How does the balance of payments affect demand?

Thursday, October 18th, 2018

How does a balance of payment problem affect demand in the economy? Neelkanth Mishra of Credit Suisse puts it in an elegant way in an interview with Ira Dugal.

To paraphrase, if you think of it like a household budget: suppose a family has a consumption expenditure of Rs. 120 and an income of Rs. 100. The difference of Rs. 20, which would need to be borrowed from someone, would be the equivalent of the current account deficit. If, say oil prices go up, the consumption basket then becomes Rs. 140 and you would have to borrow more. Quite often it is the case that no one will be willing to lend the family more and therefore their consumption has to be brought back down to Rs. 120. This is the demand adjustment that the economy will have to face.

Neelkanth commented that the demand adjustment may be nearly 2 per cent of GDP and this could be the reason for the current panic in the currency. The balance of payments adjustment also puts a question mark on medium term growth rates. He estimated that even seven per cent growth rate is not sustainable. This is because our energy import bill is at an all-time high even though oil prices are at half the levels seen in the prior peak.


The entire interview is worth a watch:


Other discussion points from the conversation:

  • With the MPC not hiking rates, the burden of the balance of payment adjustment has fallen to the currency. In the run up to an election year, fiscal policy is unlikely to give much relief either.
  • Price transmission not happening in petrol and diesel will kick the can down the road and make the problem worse
  • Our capital inflows as a percentage of GDP have stalled and are back at 2002 levels. There has been a cyclical decline in capital flows globally over the last few years. The reason for this is that the countries that have been exporting capital are the ones that have a current account surplus. Each country deploys this differently; for example, Japan and China deploy them for strategic interests while Germany may deploy it through banks to help prop up lending. As of now there are no signs of these flows picking up.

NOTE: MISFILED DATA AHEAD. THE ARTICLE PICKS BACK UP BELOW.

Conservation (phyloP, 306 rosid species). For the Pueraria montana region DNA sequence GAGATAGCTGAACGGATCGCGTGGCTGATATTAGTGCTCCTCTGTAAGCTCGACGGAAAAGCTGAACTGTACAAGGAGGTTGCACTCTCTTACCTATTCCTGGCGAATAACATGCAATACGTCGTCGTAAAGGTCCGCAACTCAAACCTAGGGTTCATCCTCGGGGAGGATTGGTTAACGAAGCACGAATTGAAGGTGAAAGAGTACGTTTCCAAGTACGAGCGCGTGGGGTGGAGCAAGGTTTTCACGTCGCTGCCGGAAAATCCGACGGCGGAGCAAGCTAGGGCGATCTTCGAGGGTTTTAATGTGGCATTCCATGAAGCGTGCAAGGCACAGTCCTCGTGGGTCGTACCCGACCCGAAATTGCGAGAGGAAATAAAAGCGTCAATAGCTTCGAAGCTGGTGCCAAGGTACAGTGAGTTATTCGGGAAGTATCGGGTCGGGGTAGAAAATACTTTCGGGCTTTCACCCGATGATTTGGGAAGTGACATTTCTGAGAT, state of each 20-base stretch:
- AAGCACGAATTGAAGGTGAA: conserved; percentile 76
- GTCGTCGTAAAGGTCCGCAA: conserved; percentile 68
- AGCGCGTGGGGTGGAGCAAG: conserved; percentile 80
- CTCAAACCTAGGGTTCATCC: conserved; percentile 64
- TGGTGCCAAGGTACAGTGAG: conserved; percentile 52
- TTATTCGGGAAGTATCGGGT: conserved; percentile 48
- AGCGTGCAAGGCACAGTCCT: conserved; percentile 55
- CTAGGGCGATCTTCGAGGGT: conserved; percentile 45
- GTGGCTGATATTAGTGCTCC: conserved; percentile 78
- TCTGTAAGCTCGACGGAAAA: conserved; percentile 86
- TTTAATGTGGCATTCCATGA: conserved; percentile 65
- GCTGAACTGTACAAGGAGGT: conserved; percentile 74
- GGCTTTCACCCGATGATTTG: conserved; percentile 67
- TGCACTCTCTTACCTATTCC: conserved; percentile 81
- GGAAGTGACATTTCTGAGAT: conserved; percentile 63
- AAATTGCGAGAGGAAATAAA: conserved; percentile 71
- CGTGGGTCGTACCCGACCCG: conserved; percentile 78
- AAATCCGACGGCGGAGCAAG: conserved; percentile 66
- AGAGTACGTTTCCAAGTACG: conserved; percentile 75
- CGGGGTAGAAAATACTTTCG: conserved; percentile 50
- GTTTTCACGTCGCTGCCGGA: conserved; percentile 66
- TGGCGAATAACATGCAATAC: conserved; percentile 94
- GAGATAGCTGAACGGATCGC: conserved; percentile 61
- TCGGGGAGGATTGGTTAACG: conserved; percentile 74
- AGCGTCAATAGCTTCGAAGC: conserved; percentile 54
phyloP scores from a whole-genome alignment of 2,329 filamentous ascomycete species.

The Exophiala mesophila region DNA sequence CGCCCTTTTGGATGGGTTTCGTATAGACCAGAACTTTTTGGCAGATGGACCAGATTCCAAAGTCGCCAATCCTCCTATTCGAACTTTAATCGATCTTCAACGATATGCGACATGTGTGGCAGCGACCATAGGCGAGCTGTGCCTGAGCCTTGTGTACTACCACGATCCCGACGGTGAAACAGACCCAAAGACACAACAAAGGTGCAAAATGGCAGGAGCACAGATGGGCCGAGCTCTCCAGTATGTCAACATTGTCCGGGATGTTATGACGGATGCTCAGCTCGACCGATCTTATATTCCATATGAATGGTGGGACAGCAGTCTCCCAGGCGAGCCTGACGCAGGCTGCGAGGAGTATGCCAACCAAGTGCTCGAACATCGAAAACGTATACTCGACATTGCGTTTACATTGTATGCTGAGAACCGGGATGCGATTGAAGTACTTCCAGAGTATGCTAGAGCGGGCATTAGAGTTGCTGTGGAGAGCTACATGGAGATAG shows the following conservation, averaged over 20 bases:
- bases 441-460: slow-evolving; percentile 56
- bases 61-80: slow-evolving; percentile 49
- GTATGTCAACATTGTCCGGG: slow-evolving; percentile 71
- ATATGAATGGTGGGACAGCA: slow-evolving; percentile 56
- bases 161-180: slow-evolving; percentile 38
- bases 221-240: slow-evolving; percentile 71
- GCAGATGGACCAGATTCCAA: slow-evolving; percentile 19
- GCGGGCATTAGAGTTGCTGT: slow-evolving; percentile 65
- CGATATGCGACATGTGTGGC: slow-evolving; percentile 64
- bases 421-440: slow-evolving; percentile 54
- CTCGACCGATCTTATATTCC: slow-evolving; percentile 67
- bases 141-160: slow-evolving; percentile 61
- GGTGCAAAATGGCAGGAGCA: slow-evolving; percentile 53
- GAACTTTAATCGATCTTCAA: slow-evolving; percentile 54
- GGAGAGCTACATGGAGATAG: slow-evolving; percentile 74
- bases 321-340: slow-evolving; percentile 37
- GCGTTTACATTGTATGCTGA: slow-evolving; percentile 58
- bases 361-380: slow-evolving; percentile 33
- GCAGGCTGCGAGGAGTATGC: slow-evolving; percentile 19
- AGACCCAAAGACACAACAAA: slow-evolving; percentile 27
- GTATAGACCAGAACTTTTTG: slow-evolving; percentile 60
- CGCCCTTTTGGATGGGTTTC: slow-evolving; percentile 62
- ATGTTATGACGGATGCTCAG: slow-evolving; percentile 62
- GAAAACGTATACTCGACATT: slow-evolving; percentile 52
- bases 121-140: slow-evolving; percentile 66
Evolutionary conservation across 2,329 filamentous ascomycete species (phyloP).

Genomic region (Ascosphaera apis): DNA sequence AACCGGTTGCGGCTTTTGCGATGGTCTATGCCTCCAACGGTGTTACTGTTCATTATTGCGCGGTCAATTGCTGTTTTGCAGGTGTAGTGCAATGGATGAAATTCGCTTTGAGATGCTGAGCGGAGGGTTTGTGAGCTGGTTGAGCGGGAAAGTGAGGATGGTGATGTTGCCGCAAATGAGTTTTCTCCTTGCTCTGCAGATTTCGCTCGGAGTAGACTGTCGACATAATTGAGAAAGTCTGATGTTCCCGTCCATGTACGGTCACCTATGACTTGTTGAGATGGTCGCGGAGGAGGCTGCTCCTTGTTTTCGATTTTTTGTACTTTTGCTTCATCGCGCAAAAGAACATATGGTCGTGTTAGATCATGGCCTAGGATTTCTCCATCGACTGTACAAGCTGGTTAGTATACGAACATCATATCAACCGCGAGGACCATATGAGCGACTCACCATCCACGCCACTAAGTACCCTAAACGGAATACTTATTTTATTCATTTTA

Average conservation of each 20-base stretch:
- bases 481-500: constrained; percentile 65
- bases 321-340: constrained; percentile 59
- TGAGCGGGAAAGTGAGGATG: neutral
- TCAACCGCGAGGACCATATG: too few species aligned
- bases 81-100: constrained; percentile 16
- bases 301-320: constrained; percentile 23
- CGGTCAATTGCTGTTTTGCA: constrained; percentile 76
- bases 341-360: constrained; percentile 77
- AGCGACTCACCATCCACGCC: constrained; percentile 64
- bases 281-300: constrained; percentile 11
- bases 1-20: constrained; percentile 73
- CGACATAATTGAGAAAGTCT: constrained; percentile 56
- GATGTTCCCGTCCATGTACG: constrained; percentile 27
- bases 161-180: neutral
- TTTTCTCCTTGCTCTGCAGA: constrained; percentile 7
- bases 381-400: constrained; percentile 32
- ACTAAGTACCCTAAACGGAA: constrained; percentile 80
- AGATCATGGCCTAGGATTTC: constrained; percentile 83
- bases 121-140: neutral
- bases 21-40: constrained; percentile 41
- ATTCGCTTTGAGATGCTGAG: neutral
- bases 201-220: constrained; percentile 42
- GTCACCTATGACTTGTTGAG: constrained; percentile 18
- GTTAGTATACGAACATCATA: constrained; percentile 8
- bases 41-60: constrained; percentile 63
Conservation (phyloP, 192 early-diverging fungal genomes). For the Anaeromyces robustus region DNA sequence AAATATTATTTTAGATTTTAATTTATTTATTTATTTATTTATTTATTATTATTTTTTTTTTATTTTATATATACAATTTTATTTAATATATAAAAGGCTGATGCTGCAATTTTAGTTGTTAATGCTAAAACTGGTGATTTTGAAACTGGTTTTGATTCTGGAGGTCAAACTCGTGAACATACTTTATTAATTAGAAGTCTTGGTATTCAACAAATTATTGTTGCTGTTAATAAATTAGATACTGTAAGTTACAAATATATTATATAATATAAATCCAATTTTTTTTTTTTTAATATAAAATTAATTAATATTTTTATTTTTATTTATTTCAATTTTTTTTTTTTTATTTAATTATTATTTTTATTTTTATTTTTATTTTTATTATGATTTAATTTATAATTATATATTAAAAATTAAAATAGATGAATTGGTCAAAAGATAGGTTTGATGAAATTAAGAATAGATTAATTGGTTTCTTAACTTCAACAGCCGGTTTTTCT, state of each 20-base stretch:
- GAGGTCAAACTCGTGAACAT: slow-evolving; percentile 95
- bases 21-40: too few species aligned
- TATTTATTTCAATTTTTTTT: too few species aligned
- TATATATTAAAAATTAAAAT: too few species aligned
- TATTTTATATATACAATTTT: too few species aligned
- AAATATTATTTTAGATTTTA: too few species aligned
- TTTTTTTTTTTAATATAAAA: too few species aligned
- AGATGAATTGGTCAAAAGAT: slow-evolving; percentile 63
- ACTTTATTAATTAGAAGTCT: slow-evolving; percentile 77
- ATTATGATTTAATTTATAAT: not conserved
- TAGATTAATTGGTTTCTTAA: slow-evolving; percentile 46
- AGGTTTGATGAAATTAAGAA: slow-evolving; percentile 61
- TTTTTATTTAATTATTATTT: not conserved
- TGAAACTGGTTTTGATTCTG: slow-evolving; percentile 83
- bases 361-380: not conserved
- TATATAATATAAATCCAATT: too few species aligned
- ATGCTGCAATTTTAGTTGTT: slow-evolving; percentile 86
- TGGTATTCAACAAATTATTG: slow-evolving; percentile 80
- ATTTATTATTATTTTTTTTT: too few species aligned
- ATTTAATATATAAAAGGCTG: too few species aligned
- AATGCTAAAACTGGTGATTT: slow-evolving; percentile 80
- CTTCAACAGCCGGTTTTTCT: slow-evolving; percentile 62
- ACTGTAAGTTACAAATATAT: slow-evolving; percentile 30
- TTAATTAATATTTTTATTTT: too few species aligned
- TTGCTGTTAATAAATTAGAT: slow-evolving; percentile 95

• FCNR-B scheme is only meant to stall a stampede. Even if you use the scheme, it will solve the problem for a few months and then will again come back because investors will take back their money
  • Term spread continues to be high, 10-year bond yields much higher than repo rate in spite of RBI providing liquidity via open market operations.
  • If you see the progression of financial markets in India, there have been phases where the NBFCs have grown very rapidly and then a very large number of them have disappeared. Many smaller NBFCs may actually have to look at shutting down. The assumptions on growth of NBFCs and the market size they could get to would be challenged.
  • Earlier five buckets of financial institutions that were doing lending. There were the large PSU Banks, the smaller PSU banks, the private sector corporate lenders, the private sector retail lenders and the NBFC segment. One by one each of these legs have started to fall. The smaller PSU banks are grappling with NPA issues, the private sector corporate lenders are facing promoter and management issues, now even the NBFC segment is hampered. What this means now is that the banking system capacity is constrained.
  • FPIs have 80 per cent of their holdings in the top 60-70 stocks. They hold roughly 27 per cent of the top 50 stocks. They own 60 per cent of the free float of those top 50 stocks. The recent correction appears to be a stampede out for foreign investors i.e. basket selling. Domestic flows are mainly in the smaller stock scripts and now those flows are starting to get tested.

About the author

Rishad is the founder of Kairos Capital. He started his career with Standard Chartered Wealth Management and has extensive experience in markets, particularly in terms of mutual funds and stocks.

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